Tuesday, we spent the morning finishing up and getting out of our apartment. I spent most of my time trying to steam dry our laundry in front of the space heater. Three days of torrential rain meant that everything was still really damp, and I wasn’t looking forward to dealing with clothes mouldering in suitcases.
We left Rabat about 1 p.m. and went as far as Kenitra that first night, where we stayed with friends. Yesterday morning, we caught the train at 8:17 a.m. and headed north to Tangiers.
The day alternated between cold, gray skies and scudding rain, and brilliant sunshine and steaming sidewalks. We drove through the Moroccan countryside, full of green rolling hills, orchards of ripening oranges, and small ragged herds of sheep or cows usually followed by a shepherd and often a sheepdog. One shepherd had brought his herd to a green meadow, where he’d set up a plastic lawn chair and was relaxing in style. Children waved as we roared past. We had opted for a first-class compartment and after a short while, had it to ourselves.
We got into Tangiers about 1 and made our way out of the tiled train station onto the street, where we bargained with a “grande taxi” to take all of us to the port. Elliot scoured the Tangiers skyline in hope of recognizing a landmark from “The Bourne Ultimatum.“ We sorted through the chaos of wannabe porters and guides and bought tickets on the fast ferry to Tarifa. In an amazingly short time (compared to our last experience with this port, which I will tell you about some other time), we had boarded an enormous ferry and found seats.
The crossing only takes 35 minutes. You can see Spain in the distance as you head out. The twins had a blast running about on deck, dancing with excitement as we watched the plume of spray obscure our view of the house-covered hills of Tangiers. Soon we were docking.
We wandered out of the port, dragging our cases, and found a map of Tarifa posted outside a tourist information area. Our hotel was close, so we walked up cobbled streets and through narrow, hilly alleys to find it.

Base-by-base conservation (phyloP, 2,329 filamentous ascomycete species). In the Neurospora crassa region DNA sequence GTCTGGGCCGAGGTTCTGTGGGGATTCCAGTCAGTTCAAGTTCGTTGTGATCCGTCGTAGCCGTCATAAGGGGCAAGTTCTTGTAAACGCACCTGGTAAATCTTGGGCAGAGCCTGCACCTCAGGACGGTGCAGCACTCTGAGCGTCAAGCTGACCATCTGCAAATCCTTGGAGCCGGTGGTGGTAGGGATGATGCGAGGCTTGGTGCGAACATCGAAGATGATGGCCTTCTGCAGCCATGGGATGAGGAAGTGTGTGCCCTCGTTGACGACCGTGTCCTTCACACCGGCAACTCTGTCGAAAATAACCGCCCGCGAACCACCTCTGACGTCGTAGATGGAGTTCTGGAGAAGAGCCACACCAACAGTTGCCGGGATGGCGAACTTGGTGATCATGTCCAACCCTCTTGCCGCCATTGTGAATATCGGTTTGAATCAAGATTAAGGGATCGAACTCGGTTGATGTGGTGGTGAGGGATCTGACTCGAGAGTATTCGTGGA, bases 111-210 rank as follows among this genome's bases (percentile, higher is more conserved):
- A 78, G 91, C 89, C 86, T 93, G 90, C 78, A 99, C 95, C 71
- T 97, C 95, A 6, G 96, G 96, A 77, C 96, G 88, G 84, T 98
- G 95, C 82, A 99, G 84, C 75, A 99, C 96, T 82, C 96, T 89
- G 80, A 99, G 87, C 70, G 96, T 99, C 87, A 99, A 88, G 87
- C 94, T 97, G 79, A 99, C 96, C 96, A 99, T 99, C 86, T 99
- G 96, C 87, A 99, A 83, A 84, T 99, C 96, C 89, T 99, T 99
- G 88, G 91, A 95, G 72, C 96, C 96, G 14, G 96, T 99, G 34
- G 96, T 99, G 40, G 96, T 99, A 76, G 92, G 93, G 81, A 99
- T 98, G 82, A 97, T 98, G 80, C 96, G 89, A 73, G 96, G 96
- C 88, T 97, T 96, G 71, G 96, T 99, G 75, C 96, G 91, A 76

Tarifa is small and charming. After checking in, we made our way to the ancient city, entering through a stone archway to an area of alleyways and plazas and churches and shrines.
Entrance to old city
Square in old city
Shrine in old city
We walked around, getting an idea of the plan of the city. We were late for lunch (Spain is an hour later than Morocco, so by this time it was 5:30 or so) but early for dinner, so we bought rolls and pretzels at an artisan bakery and munched them as we wandered a more modern area, filled with surf shops and jewellery stores.
This statue is located on the edge of the old city, just across from the port.
Tarifa is on the southernmost tip of Spain. The blue sparkling water on the west is the Atlantic, on the east the Mediterranean, and the mountains of Morocco are easily visible across the Straits of Gibraltar. It’s known as the Wind Capital of Spain, and the green hills just beyond town are full of windmills. It also has miles of gorgeous sandy beaches, and when the ferry was coming in, we saw lots of multi-coloured kite surfers.
The view from the hotel window at sunset
A few hours later, we ventured out again in search of supper. We found a place advertising “Tex-Mex” and tapas, in a square in the old town where children rode bikes and kicked a football in the night.
After some great food, we walked around some more, then headed back up to our hotel for the night.
Back side of cathedral (or possibly just large church) with the moon.